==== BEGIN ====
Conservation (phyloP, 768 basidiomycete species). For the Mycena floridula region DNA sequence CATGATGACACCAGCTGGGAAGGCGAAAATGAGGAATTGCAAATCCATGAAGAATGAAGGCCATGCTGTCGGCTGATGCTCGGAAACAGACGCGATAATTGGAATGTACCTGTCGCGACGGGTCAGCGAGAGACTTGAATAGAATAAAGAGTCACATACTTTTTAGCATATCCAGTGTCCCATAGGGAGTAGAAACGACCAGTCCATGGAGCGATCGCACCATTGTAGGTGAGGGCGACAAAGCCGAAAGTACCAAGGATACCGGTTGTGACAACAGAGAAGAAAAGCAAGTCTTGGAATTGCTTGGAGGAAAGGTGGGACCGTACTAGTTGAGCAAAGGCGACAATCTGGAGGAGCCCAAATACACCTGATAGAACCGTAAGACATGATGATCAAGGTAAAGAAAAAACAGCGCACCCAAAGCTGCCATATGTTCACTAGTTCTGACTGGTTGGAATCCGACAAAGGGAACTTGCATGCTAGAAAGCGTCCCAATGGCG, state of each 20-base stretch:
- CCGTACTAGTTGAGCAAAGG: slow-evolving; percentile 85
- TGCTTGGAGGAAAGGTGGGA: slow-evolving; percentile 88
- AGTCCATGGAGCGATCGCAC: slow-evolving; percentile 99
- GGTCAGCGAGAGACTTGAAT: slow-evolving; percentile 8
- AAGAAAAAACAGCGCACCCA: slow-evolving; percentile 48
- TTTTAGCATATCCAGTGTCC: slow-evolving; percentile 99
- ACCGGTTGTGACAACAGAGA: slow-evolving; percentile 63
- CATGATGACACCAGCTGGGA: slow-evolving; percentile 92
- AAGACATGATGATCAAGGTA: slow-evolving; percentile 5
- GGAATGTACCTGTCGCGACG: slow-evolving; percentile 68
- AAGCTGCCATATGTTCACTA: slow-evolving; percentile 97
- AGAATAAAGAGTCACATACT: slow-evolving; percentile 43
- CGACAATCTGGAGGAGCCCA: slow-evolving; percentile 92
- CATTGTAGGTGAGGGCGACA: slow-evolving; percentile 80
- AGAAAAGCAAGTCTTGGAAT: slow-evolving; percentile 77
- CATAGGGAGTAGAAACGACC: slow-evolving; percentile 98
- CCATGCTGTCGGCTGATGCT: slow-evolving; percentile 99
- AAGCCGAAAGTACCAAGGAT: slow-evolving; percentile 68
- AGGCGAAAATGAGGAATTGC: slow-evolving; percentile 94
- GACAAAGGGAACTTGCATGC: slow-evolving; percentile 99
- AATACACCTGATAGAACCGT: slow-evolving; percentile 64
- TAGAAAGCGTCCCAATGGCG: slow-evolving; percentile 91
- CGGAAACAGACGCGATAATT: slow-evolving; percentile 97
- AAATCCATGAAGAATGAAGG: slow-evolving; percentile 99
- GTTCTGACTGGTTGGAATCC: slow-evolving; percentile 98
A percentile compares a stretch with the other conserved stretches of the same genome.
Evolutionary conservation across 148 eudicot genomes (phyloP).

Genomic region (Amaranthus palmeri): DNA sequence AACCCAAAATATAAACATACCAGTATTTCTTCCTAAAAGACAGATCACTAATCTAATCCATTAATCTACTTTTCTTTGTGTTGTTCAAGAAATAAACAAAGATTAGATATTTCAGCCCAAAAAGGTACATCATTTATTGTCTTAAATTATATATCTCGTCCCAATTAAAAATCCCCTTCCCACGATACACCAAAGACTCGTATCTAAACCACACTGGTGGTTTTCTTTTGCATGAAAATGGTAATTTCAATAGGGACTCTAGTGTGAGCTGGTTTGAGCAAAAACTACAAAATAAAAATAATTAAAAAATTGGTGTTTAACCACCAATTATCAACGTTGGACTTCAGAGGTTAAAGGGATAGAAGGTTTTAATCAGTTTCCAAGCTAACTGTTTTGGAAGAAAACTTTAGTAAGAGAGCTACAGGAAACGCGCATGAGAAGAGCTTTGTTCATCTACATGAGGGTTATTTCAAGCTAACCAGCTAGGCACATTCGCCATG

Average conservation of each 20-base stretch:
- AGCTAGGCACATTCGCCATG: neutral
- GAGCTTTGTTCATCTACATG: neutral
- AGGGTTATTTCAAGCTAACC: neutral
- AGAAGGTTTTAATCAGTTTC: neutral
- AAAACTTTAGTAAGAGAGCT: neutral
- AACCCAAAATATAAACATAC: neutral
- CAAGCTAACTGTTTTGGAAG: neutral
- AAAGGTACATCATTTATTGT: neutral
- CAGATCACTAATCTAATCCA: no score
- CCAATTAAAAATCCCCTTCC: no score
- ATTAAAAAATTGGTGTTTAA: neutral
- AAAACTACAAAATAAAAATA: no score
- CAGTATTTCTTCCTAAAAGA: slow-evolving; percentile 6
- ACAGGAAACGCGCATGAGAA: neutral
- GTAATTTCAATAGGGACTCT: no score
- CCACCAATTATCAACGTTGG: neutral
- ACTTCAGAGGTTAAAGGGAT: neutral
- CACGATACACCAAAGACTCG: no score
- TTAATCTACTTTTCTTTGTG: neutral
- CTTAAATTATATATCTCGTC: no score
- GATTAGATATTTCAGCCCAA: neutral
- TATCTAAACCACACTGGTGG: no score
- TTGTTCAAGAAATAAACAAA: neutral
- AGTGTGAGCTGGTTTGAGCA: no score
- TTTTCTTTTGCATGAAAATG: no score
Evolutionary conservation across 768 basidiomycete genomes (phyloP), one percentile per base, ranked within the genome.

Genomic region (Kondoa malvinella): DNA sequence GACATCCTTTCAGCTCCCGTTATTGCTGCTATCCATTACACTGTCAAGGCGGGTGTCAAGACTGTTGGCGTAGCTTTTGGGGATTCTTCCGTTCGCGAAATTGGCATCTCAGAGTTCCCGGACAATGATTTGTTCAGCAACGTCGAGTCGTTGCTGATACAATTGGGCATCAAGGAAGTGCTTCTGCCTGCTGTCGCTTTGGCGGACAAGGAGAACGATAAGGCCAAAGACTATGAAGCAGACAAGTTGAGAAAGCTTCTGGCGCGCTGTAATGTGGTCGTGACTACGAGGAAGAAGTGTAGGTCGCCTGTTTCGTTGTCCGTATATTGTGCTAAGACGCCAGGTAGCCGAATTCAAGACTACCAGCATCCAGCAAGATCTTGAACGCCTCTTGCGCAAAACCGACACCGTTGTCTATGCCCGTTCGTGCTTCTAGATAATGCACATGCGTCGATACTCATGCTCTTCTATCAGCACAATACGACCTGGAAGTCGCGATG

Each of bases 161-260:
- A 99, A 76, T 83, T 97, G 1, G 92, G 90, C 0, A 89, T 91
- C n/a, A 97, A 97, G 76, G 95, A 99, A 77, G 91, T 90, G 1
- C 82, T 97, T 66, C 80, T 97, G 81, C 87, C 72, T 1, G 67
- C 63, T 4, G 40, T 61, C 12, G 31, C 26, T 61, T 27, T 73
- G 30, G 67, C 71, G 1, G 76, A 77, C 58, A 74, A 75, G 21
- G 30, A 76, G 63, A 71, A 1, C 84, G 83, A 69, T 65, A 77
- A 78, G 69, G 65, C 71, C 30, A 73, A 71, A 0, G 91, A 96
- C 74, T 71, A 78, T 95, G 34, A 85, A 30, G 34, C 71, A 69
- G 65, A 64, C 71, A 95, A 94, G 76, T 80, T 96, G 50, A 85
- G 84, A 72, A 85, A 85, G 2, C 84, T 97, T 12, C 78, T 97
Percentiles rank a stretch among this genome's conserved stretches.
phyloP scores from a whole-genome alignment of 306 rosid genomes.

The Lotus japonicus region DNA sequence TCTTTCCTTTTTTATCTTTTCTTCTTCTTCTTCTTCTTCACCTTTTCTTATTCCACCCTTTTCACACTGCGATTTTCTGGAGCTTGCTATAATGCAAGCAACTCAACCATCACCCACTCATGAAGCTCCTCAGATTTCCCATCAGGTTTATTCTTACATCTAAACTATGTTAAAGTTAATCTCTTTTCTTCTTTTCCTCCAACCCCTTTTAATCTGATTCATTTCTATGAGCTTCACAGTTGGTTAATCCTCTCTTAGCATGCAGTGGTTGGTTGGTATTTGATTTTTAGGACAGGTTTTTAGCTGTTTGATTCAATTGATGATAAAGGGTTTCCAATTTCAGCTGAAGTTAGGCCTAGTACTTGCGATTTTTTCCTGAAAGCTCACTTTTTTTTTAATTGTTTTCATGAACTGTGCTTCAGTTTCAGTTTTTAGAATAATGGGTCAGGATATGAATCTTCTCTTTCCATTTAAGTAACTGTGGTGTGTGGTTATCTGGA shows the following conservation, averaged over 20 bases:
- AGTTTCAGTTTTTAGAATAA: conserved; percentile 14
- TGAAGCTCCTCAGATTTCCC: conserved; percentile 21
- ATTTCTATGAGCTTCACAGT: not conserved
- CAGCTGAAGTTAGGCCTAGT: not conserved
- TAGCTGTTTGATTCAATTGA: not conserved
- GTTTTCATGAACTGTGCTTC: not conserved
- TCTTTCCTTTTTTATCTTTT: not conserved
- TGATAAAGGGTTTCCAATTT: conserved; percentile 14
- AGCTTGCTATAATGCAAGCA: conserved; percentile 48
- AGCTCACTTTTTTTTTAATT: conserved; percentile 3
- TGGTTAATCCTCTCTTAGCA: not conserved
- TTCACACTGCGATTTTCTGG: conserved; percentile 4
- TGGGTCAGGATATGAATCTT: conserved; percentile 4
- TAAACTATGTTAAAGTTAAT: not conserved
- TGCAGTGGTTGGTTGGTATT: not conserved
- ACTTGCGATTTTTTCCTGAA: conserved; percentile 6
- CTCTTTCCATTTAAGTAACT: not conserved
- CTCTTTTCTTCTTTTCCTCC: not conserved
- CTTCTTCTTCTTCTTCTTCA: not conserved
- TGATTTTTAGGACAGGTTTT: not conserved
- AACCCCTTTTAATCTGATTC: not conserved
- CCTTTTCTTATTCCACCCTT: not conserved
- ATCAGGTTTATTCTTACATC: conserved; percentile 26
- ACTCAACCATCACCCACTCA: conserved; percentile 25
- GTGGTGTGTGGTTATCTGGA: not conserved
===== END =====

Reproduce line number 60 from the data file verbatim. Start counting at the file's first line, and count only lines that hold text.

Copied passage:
- C n/a, A 97, A 97, G 76, G 95, A 99, A 77, G 91, T 90, G 1